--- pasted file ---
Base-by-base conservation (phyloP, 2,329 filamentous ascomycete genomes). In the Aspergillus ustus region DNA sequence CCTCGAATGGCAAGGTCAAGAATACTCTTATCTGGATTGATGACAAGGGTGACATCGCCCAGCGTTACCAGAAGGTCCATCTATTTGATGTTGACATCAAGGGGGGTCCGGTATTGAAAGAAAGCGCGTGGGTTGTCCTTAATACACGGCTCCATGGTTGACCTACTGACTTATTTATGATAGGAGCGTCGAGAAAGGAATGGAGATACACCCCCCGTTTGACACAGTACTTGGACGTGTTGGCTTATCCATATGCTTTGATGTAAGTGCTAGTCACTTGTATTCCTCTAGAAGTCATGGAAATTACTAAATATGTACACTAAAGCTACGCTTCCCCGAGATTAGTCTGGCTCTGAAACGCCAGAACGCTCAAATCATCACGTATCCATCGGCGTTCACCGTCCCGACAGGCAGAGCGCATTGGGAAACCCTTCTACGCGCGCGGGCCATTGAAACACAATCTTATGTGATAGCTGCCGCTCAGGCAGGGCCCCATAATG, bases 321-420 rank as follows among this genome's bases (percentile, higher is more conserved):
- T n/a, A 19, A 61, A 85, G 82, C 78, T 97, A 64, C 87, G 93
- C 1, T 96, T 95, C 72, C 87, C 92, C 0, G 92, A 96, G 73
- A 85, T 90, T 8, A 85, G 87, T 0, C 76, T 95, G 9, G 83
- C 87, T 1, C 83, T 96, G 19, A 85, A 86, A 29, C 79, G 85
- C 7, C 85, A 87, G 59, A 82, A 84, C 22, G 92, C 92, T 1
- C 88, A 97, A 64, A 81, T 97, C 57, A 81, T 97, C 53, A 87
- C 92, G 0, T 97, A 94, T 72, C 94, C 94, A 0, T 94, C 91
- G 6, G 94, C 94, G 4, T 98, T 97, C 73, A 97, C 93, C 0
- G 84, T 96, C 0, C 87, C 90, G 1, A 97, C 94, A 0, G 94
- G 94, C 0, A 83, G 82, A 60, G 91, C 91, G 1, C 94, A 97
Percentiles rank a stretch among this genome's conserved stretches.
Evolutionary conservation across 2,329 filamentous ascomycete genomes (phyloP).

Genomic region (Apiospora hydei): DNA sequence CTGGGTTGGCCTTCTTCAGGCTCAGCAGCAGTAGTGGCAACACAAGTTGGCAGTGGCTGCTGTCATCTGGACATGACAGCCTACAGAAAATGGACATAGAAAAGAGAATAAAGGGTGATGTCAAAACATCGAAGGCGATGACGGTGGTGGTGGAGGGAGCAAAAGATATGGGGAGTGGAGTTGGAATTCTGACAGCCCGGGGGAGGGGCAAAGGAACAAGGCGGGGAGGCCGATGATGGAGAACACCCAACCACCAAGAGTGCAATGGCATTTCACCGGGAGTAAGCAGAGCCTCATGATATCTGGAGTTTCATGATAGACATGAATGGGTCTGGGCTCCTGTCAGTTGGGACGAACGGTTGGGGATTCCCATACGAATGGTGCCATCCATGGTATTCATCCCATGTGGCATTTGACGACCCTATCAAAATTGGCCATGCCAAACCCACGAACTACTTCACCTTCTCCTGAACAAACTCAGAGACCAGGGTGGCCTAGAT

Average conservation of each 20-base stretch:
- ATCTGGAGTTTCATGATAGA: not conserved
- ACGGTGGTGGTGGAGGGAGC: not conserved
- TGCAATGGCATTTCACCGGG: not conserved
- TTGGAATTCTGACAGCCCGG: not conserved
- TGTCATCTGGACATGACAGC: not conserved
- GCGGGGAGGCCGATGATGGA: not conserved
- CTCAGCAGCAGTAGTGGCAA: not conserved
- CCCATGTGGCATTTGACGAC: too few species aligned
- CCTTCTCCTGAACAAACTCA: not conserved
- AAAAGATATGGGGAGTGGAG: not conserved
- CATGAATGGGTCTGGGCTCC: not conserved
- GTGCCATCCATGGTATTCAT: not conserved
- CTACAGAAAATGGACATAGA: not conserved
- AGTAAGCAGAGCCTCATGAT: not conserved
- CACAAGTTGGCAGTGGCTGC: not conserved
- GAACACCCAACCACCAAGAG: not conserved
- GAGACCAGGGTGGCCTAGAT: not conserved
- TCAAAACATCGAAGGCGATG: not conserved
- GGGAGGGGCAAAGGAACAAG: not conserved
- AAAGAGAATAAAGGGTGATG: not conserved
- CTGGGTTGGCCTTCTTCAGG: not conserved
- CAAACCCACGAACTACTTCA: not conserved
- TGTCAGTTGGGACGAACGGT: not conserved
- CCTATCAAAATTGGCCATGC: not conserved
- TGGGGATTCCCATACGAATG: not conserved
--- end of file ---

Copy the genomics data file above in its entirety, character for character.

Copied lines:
Base-by-base conservation (phyloP, 2,329 filamentous ascomycete genomes). In the Aspergillus ustus region DNA sequence CCTCGAATGGCAAGGTCAAGAATACTCTTATCTGGATTGATGACAAGGGTGACATCGCCCAGCGTTACCAGAAGGTCCATCTATTTGATGTTGACATCAAGGGGGGTCCGGTATTGAAAGAAAGCGCGTGGGTTGTCCTTAATACACGGCTCCATGGTTGACCTACTGACTTATTTATGATAGGAGCGTCGAGAAAGGAATGGAGATACACCCCCCGTTTGACACAGTACTTGGACGTGTTGGCTTATCCATATGCTTTGATGTAAGTGCTAGTCACTTGTATTCCTCTAGAAGTCATGGAAATTACTAAATATGTACACTAAAGCTACGCTTCCCCGAGATTAGTCTGGCTCTGAAACGCCAGAACGCTCAAATCATCACGTATCCATCGGCGTTCACCGTCCCGACAGGCAGAGCGCATTGGGAAACCCTTCTACGCGCGCGGGCCATTGAAACACAATCTTATGTGATAGCTGCCGCTCAGGCAGGGCCCCATAATG, bases 321-420 rank as follows among this genome's bases (percentile, higher is more conserved):
- T n/a, A 19, A 61, A 85, G 82, C 78, T 97, A 64, C 87, G 93
- C 1, T 96, T 95, C 72, C 87, C 92, C 0, G 92, A 96, G 73
- A 85, T 90, T 8, A 85, G 87, T 0, C 76, T 95, G 9, G 83
- C 87, T 1, C 83, T 96, G 19, A 85, A 86, A 29, C 79, G 85
- C 7, C 85, A 87, G 59, A 82, A 84, C 22, G 92, C 92, T 1
- C 88, A 97, A 64, A 81, T 97, C 57, A 81, T 97, C 53, A 87
- C 92, G 0, T 97, A 94, T 72, C 94, C 94, A 0, T 94, C 91
- G 6, G 94, C 94, G 4, T 98, T 97, C 73, A 97, C 93, C 0
- G 84, T 96, C 0, C 87, C 90, G 1, A 97, C 94, A 0, G 94
- G 94, C 0, A 83, G 82, A 60, G 91, C 91, G 1, C 94, A 97
Percentiles rank a stretch among this genome's conserved stretches.
Evolutionary conservation across 2,329 filamentous ascomycete genomes (phyloP).

Genomic region (Apiospora hydei): DNA sequence CTGGGTTGGCCTTCTTCAGGCTCAGCAGCAGTAGTGGCAACACAAGTTGGCAGTGGCTGCTGTCATCTGGACATGACAGCCTACAGAAAATGGACATAGAAAAGAGAATAAAGGGTGATGTCAAAACATCGAAGGCGATGACGGTGGTGGTGGAGGGAGCAAAAGATATGGGGAGTGGAGTTGGAATTCTGACAGCCCGGGGGAGGGGCAAAGGAACAAGGCGGGGAGGCCGATGATGGAGAACACCCAACCACCAAGAGTGCAATGGCATTTCACCGGGAGTAAGCAGAGCCTCATGATATCTGGAGTTTCATGATAGACATGAATGGGTCTGGGCTCCTGTCAGTTGGGACGAACGGTTGGGGATTCCCATACGAATGGTGCCATCCATGGTATTCATCCCATGTGGCATTTGACGACCCTATCAAAATTGGCCATGCCAAACCCACGAACTACTTCACCTTCTCCTGAACAAACTCAGAGACCAGGGTGGCCTAGAT

Average conservation of each 20-base stretch:
- ATCTGGAGTTTCATGATAGA: not conserved
- ACGGTGGTGGTGGAGGGAGC: not conserved
- TGCAATGGCATTTCACCGGG: not conserved
- TTGGAATTCTGACAGCCCGG: not conserved
- TGTCATCTGGACATGACAGC: not conserved
- GCGGGGAGGCCGATGATGGA: not conserved
- CTCAGCAGCAGTAGTGGCAA: not conserved
- CCCATGTGGCATTTGACGAC: too few species aligned
- CCTTCTCCTGAACAAACTCA: not conserved
- AAAAGATATGGGGAGTGGAG: not conserved
- CATGAATGGGTCTGGGCTCC: not conserved
- GTGCCATCCATGGTATTCAT: not conserved
- CTACAGAAAATGGACATAGA: not conserved
- AGTAAGCAGAGCCTCATGAT: not conserved
- CACAAGTTGGCAGTGGCTGC: not conserved
- GAACACCCAACCACCAAGAG: not conserved
- GAGACCAGGGTGGCCTAGAT: not conserved
- TCAAAACATCGAAGGCGATG: not conserved
- GGGAGGGGCAAAGGAACAAG: not conserved
- AAAGAGAATAAAGGGTGATG: not conserved
- CTGGGTTGGCCTTCTTCAGG: not conserved
- CAAACCCACGAACTACTTCA: not conserved
- TGTCAGTTGGGACGAACGGT: not conserved
- CCTATCAAAATTGGCCATGC: not conserved
- TGGGGATTCCCATACGAATG: not conserved